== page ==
Tax and policy leadership: G20 and OECD, developing countries
February 24th, 2010
February 24th, 2010
From the Michigan Law School’s Tax Policy Workship co-ordinated by tax expert Reuven Avi-Yonah, a paper by Alison Christians of the University of Wisconsin draws attention to some important points. Entitled Taxation in a Time of Crisis: Policy Leadership from the OECD to the G20, its introduction notes that
“An entrenched international architecture of tax policy expertise ensures that a small group of established players continue to shape tax norms and practices throughout the world. This architecture is based on historical international power relationships and institutional history. For diplomatic restructuring on the world stage to usher in a new age of inclusion for previously marginalized states and peoples, systemic changes must also take place in these entrenched institutions and processes.”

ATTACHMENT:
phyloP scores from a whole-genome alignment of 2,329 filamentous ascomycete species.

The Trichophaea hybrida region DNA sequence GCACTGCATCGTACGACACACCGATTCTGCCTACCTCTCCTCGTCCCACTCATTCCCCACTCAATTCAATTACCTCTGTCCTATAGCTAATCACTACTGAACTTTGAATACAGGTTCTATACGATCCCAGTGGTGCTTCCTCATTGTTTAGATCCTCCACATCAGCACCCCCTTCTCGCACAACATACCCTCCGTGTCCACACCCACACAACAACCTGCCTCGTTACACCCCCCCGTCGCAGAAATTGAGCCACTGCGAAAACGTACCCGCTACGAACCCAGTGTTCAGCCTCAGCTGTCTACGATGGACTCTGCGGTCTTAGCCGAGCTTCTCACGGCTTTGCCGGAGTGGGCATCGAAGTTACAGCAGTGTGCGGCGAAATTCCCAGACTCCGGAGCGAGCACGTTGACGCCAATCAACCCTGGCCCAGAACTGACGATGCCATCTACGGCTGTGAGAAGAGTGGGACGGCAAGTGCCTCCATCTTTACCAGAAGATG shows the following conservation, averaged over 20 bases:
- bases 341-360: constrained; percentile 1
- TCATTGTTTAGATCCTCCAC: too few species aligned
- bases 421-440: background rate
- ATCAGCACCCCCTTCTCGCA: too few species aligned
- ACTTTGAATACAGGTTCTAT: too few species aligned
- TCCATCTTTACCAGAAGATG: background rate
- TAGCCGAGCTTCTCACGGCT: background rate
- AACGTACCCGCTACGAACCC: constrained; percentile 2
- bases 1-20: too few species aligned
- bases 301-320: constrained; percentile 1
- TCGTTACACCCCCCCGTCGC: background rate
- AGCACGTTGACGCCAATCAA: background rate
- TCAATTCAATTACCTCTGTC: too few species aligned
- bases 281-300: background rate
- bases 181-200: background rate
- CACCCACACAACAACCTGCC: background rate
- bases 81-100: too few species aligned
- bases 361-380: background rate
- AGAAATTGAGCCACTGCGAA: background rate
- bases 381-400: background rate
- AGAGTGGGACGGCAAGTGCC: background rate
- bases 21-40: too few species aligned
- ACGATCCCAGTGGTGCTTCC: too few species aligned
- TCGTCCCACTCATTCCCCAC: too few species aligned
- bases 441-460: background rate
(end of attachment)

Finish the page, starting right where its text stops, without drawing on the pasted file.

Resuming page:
It notes that although the G20 includes many developing countries,
“The G20 does not and probably cannot create a “new paradigm for international engagements” in tax policy, foremost because it lacks the infrastructure necessary to activate tax policy development on an international scale. The G20 is neither well-suited nor likely intended to provide an alternative policymaking space. Instead, the G20’s role in the context of tax policy appears mainly to be one of syndicating, and thereby compelling consensus to, norms formulated, debated, and implemented by the OECD.”
. . .
While crisis may have demonstrated the need for developing countries to play a greater role in global economic decision-making, it seems clear that at least in the area of tax policy, inclusiveness for developing countries will be elusive so long as the framing, discussion, and consensus building takes place within an established order that continues to be dominated by the world’s wealthiest countries.”
Food for thought. And for action.